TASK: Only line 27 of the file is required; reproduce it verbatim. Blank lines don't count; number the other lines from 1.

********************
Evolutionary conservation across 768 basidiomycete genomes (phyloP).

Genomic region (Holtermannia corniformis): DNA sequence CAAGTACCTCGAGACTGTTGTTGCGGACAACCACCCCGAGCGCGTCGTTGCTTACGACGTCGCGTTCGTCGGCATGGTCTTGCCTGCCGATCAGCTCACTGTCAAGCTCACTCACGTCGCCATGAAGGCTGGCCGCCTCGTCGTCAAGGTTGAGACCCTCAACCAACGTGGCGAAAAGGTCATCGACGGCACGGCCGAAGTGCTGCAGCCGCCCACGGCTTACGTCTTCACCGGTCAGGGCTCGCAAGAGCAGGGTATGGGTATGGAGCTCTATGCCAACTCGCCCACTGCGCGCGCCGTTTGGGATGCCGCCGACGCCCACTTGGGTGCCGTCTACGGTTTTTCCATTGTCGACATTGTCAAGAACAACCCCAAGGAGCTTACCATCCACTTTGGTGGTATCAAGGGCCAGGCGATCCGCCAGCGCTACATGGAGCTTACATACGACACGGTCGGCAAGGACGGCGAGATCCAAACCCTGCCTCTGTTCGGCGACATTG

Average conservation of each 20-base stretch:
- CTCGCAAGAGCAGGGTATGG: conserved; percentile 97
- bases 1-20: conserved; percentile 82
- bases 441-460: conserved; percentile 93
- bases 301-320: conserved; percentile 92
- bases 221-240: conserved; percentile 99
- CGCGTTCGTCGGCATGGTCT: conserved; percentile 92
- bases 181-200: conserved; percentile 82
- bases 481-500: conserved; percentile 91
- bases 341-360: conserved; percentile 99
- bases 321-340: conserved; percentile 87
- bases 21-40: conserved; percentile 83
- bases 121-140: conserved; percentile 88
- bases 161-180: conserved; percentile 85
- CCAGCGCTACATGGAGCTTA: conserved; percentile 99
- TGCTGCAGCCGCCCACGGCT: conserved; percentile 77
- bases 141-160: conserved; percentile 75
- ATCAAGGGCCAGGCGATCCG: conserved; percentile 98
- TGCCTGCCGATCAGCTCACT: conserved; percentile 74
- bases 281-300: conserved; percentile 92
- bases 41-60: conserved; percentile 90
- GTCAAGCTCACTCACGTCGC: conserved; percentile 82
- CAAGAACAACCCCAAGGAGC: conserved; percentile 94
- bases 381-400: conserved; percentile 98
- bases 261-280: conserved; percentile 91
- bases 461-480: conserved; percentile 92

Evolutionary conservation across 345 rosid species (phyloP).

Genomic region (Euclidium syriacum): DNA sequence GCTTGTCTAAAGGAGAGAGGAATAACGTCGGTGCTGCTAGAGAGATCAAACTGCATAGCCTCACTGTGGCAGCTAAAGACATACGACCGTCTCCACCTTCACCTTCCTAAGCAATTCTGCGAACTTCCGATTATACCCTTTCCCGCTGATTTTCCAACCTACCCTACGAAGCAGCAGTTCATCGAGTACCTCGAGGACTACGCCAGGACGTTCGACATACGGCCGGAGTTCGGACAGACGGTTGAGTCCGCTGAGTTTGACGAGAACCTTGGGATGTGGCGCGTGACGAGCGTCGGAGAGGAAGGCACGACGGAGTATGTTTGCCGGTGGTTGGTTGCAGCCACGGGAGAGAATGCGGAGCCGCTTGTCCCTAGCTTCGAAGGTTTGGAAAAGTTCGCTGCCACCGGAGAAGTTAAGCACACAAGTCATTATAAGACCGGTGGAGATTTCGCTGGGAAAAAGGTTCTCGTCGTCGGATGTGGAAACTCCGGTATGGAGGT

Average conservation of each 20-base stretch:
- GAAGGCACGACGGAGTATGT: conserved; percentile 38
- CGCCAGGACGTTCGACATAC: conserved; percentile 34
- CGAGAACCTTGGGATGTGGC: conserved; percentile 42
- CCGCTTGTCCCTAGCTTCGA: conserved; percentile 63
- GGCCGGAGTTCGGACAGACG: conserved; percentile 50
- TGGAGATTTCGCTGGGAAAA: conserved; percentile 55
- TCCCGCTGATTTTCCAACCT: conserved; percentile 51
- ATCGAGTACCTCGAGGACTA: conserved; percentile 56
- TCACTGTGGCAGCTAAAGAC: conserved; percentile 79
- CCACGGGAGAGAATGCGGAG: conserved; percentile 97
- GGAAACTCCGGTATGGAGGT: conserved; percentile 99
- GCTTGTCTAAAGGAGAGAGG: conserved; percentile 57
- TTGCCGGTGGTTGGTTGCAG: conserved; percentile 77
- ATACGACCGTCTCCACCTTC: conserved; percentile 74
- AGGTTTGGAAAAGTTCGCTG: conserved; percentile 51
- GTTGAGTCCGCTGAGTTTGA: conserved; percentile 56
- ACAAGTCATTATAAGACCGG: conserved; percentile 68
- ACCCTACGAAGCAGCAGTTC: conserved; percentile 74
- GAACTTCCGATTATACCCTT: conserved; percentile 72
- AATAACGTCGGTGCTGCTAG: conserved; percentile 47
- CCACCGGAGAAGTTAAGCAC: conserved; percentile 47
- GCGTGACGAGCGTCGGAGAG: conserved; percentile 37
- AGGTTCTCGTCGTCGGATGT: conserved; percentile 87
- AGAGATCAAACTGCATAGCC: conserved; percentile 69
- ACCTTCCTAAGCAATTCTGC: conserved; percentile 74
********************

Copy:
- bases 261-280: conserved; percentile 91